Notice: Undefined index: bs_wib_post_checkbox in /home/team690/public_html/wp-content/plugins/wp-image-borders/inc/output.php on line 13
class="post-24105 post type-post status-publish format-standard category-teamster-history g1-complete">

Teamster History: 1920, The Death of Annie Reagan Tobin

Posted: May 11, 2015

Tobin family at the beachIn August of 1920, Tobin’s wife of 30 years, Annie Reagan Tobin, died unexpectedly from complications caused by undiagnosed diabetes. Annie had been at their small summer house in South Massachusetts when Dan received the terrible news at his room in the Indianapolis Grand Hotel. He rushed back to Boston on the first train leaving Indianapolis. During the 30-hour ride from Indianapolis, Dan grieved the loss of his wife and, always the pragmatist, pondered his future. He would need to bury his wife, then figure out how to live without her support looking after their six children.

Tobin would face some difficult questions: Who would take care of his kids still at home? Would he quit his position as General President? Should he return to his work as a business agent at Local 25? Although the International Headquarters was in Indianapolis, Tobin and his family had maintained their home in Cambridge, Massachusetts. Annie had been the one to take care of things at the home front, and he had always depended on her to maintain his affairs back East. But he was now a single parent of six children—five boys and one girl, with a hectic job which kept him away from home most days out of the year.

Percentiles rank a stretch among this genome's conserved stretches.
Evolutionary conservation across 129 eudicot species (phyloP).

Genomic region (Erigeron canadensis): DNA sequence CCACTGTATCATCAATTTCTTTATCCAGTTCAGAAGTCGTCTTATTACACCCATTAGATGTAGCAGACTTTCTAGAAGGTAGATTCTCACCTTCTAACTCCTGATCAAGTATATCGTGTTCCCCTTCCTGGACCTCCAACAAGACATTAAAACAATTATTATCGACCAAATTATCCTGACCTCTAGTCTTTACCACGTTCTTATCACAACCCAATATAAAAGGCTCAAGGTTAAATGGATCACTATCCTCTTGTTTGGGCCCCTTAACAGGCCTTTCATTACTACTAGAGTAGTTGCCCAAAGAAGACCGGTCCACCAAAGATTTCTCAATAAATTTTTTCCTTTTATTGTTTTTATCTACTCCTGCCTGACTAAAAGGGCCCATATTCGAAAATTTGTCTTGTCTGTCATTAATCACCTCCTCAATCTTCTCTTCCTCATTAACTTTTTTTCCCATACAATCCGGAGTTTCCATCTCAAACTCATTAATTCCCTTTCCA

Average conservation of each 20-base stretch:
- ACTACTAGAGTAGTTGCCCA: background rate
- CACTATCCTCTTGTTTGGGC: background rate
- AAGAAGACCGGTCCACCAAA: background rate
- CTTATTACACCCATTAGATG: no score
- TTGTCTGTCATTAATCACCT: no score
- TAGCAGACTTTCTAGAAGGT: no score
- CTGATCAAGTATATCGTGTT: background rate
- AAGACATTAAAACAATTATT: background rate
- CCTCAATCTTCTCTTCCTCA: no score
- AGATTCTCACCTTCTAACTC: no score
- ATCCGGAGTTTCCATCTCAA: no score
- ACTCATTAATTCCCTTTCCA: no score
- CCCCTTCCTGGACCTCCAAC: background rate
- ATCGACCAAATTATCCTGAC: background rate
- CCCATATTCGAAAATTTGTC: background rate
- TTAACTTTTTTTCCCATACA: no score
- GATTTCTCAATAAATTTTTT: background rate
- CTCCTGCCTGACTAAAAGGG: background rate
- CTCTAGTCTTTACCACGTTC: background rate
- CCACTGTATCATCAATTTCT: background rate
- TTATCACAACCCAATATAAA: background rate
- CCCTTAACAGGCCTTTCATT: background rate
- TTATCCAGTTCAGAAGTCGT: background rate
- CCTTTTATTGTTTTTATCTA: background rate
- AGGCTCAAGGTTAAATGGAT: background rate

Seeing as union obligations demanded he be away from home the majority of the time, Tobin faced some tough decisions moving forward. Back in Massachusetts, Tobin sought council from his friend John Gillespie, who discouraged Tobin from resigning as General President. After two weeks of heavy thought, he decided that the best decision would be to continue serving at the helm of the International. One of his wife’s sisters would look after the children, as would his oldest son John, who had recently returned from the war and was attending a nearby college.

The death of Annie Reagan would leave Tobin deeply depressed and conflicted throughout the first part of the 1920s. He missed her and felt guilty that while she was alive he had spent so much time away—and that he was continuing to spend time away from his motherless children. Not inclined to sentimentality, he suffered in silence, something he learned to do early in life.

— Read the complete source story.